White and yellow roads

Tristan Craddock made this Freedom of Information request to Ordnance Survey

This request has been closed to new correspondence from the public body. Contact us if you think it ought be re-opened.

Ordnance Survey did not have the information requested.

Dear Ordnance Survey,

What is OS policy regarding changing a road from yellow to white and checking if ORPA dots (Other Routes with Public Access) should or should not be applied.

Yours faithfully,

Tristan Craddock

Joanne Miles, Ordnance Survey

Dear Mr Craddock,

Request for information – FOI14499

Thank you for your e-mail of 1^st October 2014, requesting the following
information in accordance with the Freedom of Information Act (FOIA) 2000:

What is the OS policy regarding changing a road from yellow to white and
checking if ORPA dots (Other Routes with Public Access) should or should
not be applied?


I regret to inform you that Ordnance Survey is unable to help you with
your enquiry as we do not hold this information. We do not hold this
information because there is no specific OS policy where a road has
changed from yellow to no infill, and for determining whether an OPRA
(Other Routes with Public Access) should be applied.


However, under our duty to provide advice and assistance as stipulated in
Section 16 of the FOIA, we advise that Ordnance Survey sources change
intelligence for yellow-filled and uncoloured roads from the local
Highways Authority. Based on this change intelligence, Ordnance Survey may
change a road colour infill on its 1:25 000 and 1:50 000 scale mapping if
such a change would adhere to the following specification:


Road with yellow infill


Only tarred or concrete surfaced public roads maintained by a Local
Authority, or toll roads, are classified. Non-through routes in rural
areas, maintained as above, are shown to the limit of public maintenance
as perceived by the surveyor at time of revision.


Roads excluded from colour infill


·      Minor roads in urban areas.

·         Short lengths of “no through road” which primarily provide means
of access to e.g.: a small number of dwellings or other premises.

o Short loop roads resulting from road realignments.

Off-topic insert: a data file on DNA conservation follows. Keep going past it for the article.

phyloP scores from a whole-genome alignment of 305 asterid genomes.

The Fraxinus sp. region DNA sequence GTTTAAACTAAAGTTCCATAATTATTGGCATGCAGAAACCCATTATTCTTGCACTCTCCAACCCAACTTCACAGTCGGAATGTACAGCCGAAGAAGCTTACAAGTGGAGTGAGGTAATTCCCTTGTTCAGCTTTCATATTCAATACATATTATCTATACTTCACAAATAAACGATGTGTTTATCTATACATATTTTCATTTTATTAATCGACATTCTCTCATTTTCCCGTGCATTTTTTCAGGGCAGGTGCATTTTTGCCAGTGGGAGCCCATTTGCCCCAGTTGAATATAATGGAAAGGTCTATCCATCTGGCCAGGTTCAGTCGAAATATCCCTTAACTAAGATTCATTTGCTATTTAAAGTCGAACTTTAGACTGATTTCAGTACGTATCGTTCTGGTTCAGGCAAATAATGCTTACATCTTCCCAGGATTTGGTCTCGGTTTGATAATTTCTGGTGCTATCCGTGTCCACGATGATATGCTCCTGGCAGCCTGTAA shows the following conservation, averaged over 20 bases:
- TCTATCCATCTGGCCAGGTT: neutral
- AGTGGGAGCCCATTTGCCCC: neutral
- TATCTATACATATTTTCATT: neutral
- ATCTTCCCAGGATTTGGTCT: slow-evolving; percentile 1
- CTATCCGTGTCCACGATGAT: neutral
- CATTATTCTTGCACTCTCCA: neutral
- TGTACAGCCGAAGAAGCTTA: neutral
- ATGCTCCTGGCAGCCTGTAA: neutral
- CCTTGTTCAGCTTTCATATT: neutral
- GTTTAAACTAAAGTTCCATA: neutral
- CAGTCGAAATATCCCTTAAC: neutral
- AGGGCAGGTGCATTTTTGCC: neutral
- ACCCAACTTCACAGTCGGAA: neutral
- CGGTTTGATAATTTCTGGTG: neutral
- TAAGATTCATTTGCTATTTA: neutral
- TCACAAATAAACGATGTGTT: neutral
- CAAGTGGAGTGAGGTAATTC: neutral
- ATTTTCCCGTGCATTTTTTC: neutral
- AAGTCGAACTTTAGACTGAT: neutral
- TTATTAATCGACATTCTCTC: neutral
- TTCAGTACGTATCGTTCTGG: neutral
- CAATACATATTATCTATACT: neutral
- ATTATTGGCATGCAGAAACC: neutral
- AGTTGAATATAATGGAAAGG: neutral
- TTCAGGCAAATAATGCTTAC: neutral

o Roads with gravel or other inferior surfaces.
o Private roads and drives.
o Selected important tracks.



The depiction of a road, track or path of any description on an Ordnance
Survey map is, of itself, no evidence of a public right of way. The
omission of the colour fill is in no way intended to indicate a loss of
public access or otherwise, simply to convey to the map user a sense of
the type, nature and purpose of the road and to help guide the vehicular
user as to the appropriateness of the road for motor use.


Ordnance Survey began gathering information to depict ORPA’s (Other Routes
with Public Access) in the late 1990s. Our surveyors consulted each Local
Authority’s List of Streets, a list of all of the streets maintained by
the Local Authority, and decided which of these routes would provide a
useful addition to the existing rights of way network. These routes would
be shown by the ORPA symbol. Not all routes were shown, and we excluded
those in urban areas. OS had editorial control over which routes it
showed. ORPA’s are added or taken off the mapping on specific request from
the Local Authorities.

There is no specific OS policy where a road has changed from yellow to no
infill, and for determining whether an ORPA should be applied. However, if
the road that was changed from yellow to no infill connected to an
existing ORPA then OS would look into extending the ORPA along the new
section of unfilled road to connect with the yellow section of road. This
would involve consulting the Local Authorities List of Streets.

I hope you find the above information is helpful to you.


Internal Review

Your enquiry has been processed according to the Freedom of Information
Act (FOIA) 2000. If you are unhappy with our response, you may request
an internal review with our FOI Internal Review Officer, by contacting
them as follows:

FOI Internal Review Officer
Customer Service Centre
Ordnance Survey
Adanac Drive
SO16 0AS

E-mail:  [1][email address]

Please include the reference number above. You may request an internal
review where you believe Ordnance Survey has:

o Failed to respond to your request within the time limits (normally 20
working days)
o Failed to tell you whether or not we hold the information
o Failed to provide the information you have requested
o Failed to explain the reasons for refusing a request
o Failed to correctly apply an exemption or exception

The FOI Internal Review Officer will not have been involved in the
original decision. They will conduct an independent internal review and
will inform you of the outcome of the review normally within 20 working
days, but exceptionally within 40 working days, in line with the
Information Commissioner’s guidance. 

The FOI Internal Review Officer will either: uphold the original decision,
provide an additional explanation of the exemption/s applied or release
further information, if it is considered appropriate to do so.

Appeal to Information Commissioner's Office (ICO)
If, following the outcome of the internal review you remain unhappy with
our response, you may raise an appeal with the Information Commissioner’s
Office at:

The Case Reception Unit
Customer Service Team
The Information Commissioner’s Office
Wycliffe House
Water Lane 

E-mail: [email address]

Telephone helpline: 0303 123 1113 or 01625 545745 for advice, Monday to

In the meantime if you need to contact Ordnance Survey regarding your
request at any time, please quote reference number FOI14499.


Yours Sincerely,






Joanne Miles

Corporate Governance Executive (FOI), Corporate Office, Ordnance Survey
Adanac Drive, SOUTHAMPTON, United Kingdom, SO16 0AS
Phone: +44 (0) 23 8005 5308

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